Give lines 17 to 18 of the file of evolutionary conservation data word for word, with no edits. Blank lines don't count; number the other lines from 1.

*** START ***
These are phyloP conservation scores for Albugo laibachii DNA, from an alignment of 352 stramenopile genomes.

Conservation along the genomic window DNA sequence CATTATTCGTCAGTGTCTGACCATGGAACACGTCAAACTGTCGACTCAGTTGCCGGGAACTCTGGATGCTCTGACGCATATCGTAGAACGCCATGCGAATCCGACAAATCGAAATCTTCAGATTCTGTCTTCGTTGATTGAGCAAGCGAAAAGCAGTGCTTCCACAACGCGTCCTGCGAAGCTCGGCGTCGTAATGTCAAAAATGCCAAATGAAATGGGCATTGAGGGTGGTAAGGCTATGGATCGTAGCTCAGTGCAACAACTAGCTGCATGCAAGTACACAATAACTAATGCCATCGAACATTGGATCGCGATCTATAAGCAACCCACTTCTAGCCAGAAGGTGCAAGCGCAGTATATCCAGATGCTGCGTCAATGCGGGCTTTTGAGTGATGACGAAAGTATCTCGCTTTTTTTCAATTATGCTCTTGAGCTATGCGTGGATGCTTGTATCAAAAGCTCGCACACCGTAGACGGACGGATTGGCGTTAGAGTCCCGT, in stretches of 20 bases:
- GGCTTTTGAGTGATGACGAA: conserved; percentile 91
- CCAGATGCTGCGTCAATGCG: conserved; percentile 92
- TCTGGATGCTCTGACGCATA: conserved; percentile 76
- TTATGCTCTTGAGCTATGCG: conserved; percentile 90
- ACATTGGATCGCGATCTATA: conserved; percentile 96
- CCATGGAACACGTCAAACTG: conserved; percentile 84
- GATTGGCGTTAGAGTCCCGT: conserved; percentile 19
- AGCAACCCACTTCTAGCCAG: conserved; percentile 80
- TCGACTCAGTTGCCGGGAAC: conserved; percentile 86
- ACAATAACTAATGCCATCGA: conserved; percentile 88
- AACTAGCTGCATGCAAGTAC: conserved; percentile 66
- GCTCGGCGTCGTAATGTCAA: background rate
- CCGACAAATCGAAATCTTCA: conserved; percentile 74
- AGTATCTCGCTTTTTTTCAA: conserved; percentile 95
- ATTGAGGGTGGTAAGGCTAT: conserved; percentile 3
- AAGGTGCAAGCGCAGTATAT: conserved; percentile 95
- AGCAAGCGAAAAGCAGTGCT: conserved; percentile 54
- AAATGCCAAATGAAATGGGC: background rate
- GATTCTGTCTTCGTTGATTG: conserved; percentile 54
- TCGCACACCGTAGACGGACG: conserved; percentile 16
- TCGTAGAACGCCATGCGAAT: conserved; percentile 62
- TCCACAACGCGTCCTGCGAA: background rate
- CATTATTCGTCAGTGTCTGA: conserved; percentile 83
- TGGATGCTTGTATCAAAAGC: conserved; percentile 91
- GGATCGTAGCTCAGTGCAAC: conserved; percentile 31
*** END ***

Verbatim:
- ATTGAGGGTGGTAAGGCTAT: conserved; percentile 3
- AAGGTGCAAGCGCAGTATAT: conserved; percentile 95